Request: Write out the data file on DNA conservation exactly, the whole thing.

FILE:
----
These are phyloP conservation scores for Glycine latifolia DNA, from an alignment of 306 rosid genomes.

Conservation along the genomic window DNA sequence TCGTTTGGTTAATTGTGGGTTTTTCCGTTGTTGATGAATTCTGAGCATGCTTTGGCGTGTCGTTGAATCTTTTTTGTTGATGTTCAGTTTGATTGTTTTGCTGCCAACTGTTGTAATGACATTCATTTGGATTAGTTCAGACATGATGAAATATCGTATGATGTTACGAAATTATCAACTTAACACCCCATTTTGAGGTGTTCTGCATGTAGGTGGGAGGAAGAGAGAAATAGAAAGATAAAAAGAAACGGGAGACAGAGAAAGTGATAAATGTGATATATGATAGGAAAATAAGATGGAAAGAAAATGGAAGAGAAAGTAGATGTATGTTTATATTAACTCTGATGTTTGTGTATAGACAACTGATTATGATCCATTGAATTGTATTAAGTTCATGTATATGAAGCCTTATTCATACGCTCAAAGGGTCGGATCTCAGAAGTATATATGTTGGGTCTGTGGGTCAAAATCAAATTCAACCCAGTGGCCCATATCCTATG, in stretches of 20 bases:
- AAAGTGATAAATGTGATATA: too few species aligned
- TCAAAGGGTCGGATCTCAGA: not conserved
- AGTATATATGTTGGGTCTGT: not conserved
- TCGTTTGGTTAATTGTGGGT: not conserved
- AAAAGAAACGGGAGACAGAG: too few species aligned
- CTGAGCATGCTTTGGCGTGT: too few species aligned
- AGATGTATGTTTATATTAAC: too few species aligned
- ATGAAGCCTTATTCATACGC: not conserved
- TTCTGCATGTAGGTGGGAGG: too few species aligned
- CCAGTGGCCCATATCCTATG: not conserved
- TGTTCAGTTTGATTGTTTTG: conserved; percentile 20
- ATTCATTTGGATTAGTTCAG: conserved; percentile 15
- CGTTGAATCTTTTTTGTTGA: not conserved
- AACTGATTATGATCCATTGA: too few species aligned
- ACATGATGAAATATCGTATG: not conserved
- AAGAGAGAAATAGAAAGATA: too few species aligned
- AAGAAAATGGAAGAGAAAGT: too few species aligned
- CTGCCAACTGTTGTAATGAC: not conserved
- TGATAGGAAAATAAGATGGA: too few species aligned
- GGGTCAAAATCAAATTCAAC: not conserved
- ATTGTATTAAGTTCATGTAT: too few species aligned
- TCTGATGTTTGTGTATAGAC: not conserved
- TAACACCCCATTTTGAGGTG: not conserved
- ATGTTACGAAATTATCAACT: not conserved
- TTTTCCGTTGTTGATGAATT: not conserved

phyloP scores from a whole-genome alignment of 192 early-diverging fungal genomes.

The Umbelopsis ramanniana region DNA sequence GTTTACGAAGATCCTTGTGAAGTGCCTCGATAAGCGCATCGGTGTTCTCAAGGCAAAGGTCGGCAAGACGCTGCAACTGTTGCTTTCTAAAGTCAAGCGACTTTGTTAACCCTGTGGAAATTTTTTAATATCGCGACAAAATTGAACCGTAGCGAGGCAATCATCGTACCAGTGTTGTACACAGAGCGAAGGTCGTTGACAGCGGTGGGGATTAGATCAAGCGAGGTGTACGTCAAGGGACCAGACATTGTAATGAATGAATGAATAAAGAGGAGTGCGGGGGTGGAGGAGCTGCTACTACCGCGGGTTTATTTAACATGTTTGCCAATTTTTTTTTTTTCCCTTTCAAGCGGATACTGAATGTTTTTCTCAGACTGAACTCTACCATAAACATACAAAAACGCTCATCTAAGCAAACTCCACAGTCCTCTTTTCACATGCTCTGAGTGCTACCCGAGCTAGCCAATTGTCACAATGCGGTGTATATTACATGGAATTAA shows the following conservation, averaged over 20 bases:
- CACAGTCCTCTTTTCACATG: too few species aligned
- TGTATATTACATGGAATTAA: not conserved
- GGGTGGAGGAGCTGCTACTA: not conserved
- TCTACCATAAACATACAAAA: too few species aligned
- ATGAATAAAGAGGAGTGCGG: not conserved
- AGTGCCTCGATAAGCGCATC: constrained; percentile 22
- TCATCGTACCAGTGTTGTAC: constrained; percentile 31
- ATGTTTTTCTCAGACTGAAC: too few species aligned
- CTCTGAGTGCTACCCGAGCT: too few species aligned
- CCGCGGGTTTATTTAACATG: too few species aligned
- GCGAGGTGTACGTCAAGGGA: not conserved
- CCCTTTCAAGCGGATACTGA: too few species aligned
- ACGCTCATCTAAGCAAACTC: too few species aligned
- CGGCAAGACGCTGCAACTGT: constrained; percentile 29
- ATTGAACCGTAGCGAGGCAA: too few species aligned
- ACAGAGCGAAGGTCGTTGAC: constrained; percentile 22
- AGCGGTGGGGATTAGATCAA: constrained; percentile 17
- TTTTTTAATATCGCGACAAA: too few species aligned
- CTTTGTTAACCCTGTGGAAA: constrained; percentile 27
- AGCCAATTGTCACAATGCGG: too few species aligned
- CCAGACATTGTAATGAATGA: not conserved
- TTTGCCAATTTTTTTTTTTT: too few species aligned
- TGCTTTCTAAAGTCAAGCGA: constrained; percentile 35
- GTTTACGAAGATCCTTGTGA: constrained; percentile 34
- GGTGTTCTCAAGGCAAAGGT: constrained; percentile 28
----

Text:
These are phyloP conservation scores for Glycine latifolia DNA, from an alignment of 306 rosid genomes.

Conservation along the genomic window DNA sequence TCGTTTGGTTAATTGTGGGTTTTTCCGTTGTTGATGAATTCTGAGCATGCTTTGGCGTGTCGTTGAATCTTTTTTGTTGATGTTCAGTTTGATTGTTTTGCTGCCAACTGTTGTAATGACATTCATTTGGATTAGTTCAGACATGATGAAATATCGTATGATGTTACGAAATTATCAACTTAACACCCCATTTTGAGGTGTTCTGCATGTAGGTGGGAGGAAGAGAGAAATAGAAAGATAAAAAGAAACGGGAGACAGAGAAAGTGATAAATGTGATATATGATAGGAAAATAAGATGGAAAGAAAATGGAAGAGAAAGTAGATGTATGTTTATATTAACTCTGATGTTTGTGTATAGACAACTGATTATGATCCATTGAATTGTATTAAGTTCATGTATATGAAGCCTTATTCATACGCTCAAAGGGTCGGATCTCAGAAGTATATATGTTGGGTCTGTGGGTCAAAATCAAATTCAACCCAGTGGCCCATATCCTATG, in stretches of 20 bases:
- AAAGTGATAAATGTGATATA: too few species aligned
- TCAAAGGGTCGGATCTCAGA: not conserved
- AGTATATATGTTGGGTCTGT: not conserved
- TCGTTTGGTTAATTGTGGGT: not conserved
- AAAAGAAACGGGAGACAGAG: too few species aligned
- CTGAGCATGCTTTGGCGTGT: too few species aligned
- AGATGTATGTTTATATTAAC: too few species aligned
- ATGAAGCCTTATTCATACGC: not conserved
- TTCTGCATGTAGGTGGGAGG: too few species aligned
- CCAGTGGCCCATATCCTATG: not conserved
- TGTTCAGTTTGATTGTTTTG: conserved; percentile 20
- ATTCATTTGGATTAGTTCAG: conserved; percentile 15
- CGTTGAATCTTTTTTGTTGA: not conserved
- AACTGATTATGATCCATTGA: too few species aligned
- ACATGATGAAATATCGTATG: not conserved
- AAGAGAGAAATAGAAAGATA: too few species aligned
- AAGAAAATGGAAGAGAAAGT: too few species aligned
- CTGCCAACTGTTGTAATGAC: not conserved
- TGATAGGAAAATAAGATGGA: too few species aligned
- GGGTCAAAATCAAATTCAAC: not conserved
- ATTGTATTAAGTTCATGTAT: too few species aligned
- TCTGATGTTTGTGTATAGAC: not conserved
- TAACACCCCATTTTGAGGTG: not conserved
- ATGTTACGAAATTATCAACT: not conserved
- TTTTCCGTTGTTGATGAATT: not conserved

phyloP scores from a whole-genome alignment of 192 early-diverging fungal genomes.

The Umbelopsis ramanniana region DNA sequence GTTTACGAAGATCCTTGTGAAGTGCCTCGATAAGCGCATCGGTGTTCTCAAGGCAAAGGTCGGCAAGACGCTGCAACTGTTGCTTTCTAAAGTCAAGCGACTTTGTTAACCCTGTGGAAATTTTTTAATATCGCGACAAAATTGAACCGTAGCGAGGCAATCATCGTACCAGTGTTGTACACAGAGCGAAGGTCGTTGACAGCGGTGGGGATTAGATCAAGCGAGGTGTACGTCAAGGGACCAGACATTGTAATGAATGAATGAATAAAGAGGAGTGCGGGGGTGGAGGAGCTGCTACTACCGCGGGTTTATTTAACATGTTTGCCAATTTTTTTTTTTTCCCTTTCAAGCGGATACTGAATGTTTTTCTCAGACTGAACTCTACCATAAACATACAAAAACGCTCATCTAAGCAAACTCCACAGTCCTCTTTTCACATGCTCTGAGTGCTACCCGAGCTAGCCAATTGTCACAATGCGGTGTATATTACATGGAATTAA shows the following conservation, averaged over 20 bases:
- CACAGTCCTCTTTTCACATG: too few species aligned
- TGTATATTACATGGAATTAA: not conserved
- GGGTGGAGGAGCTGCTACTA: not conserved
- TCTACCATAAACATACAAAA: too few species aligned
- ATGAATAAAGAGGAGTGCGG: not conserved
- AGTGCCTCGATAAGCGCATC: constrained; percentile 22
- TCATCGTACCAGTGTTGTAC: constrained; percentile 31
- ATGTTTTTCTCAGACTGAAC: too few species aligned
- CTCTGAGTGCTACCCGAGCT: too few species aligned
- CCGCGGGTTTATTTAACATG: too few species aligned
- GCGAGGTGTACGTCAAGGGA: not conserved
- CCCTTTCAAGCGGATACTGA: too few species aligned
- ACGCTCATCTAAGCAAACTC: too few species aligned
- CGGCAAGACGCTGCAACTGT: constrained; percentile 29
- ATTGAACCGTAGCGAGGCAA: too few species aligned
- ACAGAGCGAAGGTCGTTGAC: constrained; percentile 22
- AGCGGTGGGGATTAGATCAA: constrained; percentile 17
- TTTTTTAATATCGCGACAAA: too few species aligned
- CTTTGTTAACCCTGTGGAAA: constrained; percentile 27
- AGCCAATTGTCACAATGCGG: too few species aligned
- CCAGACATTGTAATGAATGA: not conserved
- TTTGCCAATTTTTTTTTTTT: too few species aligned
- TGCTTTCTAAAGTCAAGCGA: constrained; percentile 35
- GTTTACGAAGATCCTTGTGA: constrained; percentile 34
- GGTGTTCTCAAGGCAAAGGT: constrained; percentile 28